About 150 people gathered at The Forks Thursday afternoon to honour residential school survivors and call on the federal government to release all the information it has on injustices against aboriginal people.

People from multiple faith groups participated in Winnipeg’s Honour the Apology rally, part of multiple such rallies held across Canada Thursday.


People gather at an Honour the Apology rally in Winnipeg on Thursday. (Jillian Taylor/CBC)

"As a human family, I believe how the creator designed us is that if one feels pain, we all feel it," said Roger Armbruster of the Fellowship of Christian Assemblies. Armbruster participated in the event’s grand entry, an event typically lead only by aboriginal leaders.

The nation-wide interfaith rallies were sparked by the revelation nutritional experiments had been conducted on aboriginal families and children without their knowledge or consent in the 1940s.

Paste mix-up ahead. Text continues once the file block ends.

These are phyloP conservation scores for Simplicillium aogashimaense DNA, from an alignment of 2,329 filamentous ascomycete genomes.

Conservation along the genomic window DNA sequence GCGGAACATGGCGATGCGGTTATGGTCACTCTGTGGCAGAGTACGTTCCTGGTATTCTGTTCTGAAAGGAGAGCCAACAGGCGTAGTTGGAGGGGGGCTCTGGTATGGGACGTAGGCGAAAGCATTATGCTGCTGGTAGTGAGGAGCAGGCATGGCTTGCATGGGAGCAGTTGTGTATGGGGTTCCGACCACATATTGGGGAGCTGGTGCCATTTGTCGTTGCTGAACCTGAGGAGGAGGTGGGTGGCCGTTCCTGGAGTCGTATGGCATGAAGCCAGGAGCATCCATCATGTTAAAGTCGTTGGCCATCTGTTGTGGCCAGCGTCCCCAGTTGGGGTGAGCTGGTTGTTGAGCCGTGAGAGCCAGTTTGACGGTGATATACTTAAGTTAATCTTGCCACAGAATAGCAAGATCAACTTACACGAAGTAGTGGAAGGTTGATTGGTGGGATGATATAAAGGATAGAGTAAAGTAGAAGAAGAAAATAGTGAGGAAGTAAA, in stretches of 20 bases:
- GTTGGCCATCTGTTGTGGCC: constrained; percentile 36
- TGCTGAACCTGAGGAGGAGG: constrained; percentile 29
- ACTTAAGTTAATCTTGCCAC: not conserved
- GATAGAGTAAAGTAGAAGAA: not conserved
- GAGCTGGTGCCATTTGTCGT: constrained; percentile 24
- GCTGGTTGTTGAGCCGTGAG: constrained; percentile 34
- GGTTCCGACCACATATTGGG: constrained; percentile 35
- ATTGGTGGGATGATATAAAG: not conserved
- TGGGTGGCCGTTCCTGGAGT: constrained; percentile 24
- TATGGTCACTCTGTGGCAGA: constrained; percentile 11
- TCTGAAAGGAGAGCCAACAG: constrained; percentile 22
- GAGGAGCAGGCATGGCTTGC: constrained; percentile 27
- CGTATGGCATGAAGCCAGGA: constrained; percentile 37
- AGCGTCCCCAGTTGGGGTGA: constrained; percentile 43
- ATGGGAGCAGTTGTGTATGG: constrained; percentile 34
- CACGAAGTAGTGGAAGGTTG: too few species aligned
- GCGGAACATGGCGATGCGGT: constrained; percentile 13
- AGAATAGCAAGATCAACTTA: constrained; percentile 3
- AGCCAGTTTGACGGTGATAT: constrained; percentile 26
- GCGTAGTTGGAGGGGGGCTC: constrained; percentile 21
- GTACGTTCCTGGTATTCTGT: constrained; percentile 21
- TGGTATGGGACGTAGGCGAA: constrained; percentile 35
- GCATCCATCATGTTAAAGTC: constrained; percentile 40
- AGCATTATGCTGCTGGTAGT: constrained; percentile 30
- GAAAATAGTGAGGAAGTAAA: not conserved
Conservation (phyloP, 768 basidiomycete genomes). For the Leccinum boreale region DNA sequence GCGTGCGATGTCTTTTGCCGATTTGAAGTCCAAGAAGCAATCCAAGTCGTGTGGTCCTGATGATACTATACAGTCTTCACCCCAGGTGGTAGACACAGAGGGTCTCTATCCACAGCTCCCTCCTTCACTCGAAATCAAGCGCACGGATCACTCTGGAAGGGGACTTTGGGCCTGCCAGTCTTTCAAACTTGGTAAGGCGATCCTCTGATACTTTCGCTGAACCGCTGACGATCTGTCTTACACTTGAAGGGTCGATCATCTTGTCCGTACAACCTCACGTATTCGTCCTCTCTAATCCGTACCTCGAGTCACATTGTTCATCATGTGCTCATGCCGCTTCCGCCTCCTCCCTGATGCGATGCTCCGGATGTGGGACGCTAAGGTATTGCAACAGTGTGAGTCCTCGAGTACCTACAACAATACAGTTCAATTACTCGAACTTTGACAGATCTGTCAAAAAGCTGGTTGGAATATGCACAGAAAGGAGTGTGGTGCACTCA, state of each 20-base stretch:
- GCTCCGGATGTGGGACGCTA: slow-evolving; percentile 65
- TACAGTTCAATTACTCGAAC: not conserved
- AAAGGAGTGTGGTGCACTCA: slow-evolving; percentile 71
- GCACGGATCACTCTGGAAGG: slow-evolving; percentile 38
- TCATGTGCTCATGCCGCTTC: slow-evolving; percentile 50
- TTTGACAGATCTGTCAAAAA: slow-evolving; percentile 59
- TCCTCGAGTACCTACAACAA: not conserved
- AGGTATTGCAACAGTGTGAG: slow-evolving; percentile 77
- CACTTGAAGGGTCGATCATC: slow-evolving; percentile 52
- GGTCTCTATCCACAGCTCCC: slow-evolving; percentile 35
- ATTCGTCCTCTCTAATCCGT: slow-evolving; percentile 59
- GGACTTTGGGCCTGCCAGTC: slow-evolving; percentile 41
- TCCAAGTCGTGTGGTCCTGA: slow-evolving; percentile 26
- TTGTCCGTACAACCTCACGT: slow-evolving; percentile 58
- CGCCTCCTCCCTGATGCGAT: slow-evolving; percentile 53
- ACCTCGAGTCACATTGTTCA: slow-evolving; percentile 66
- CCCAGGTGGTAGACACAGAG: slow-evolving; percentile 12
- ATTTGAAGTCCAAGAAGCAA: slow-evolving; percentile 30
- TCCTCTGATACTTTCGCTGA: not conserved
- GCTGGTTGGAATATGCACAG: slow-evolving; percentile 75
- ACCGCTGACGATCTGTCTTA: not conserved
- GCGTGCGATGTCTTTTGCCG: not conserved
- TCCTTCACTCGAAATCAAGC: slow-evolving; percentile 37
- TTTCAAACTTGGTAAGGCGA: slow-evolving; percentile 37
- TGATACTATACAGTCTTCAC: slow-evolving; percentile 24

The news sparked outrage among aboriginal communities and others.

"In the days after I found out, I was talking to people from other communities -- faith groups -- and they all said the same thing, that they were upset," said Wab Kinew, a co-organizer of the event.

For Kinew, the news of the experiments hit closet o home. His father and uncle attended residential schools when the experiments took place.

Now, people across Canada are calling on the federal government to release any information it has on any other injustices.

"Canadians want to know everything about what happened in their history, not just a limited or sanitized version of what happened," he said.

A petition was also passed around Thursday, demanding an inquiry into the experiments and the release of any documents related to them.

"This isn’t yesterday’s problem. This is today’s problem, and it’s a problem for every Canadian to consider," said Manitoba’s Grand Chief Derek Nepinak.

Armbruster agrees. "There is an opportunity here to bring these issues back to the fore, now that even government leaders are having to respond."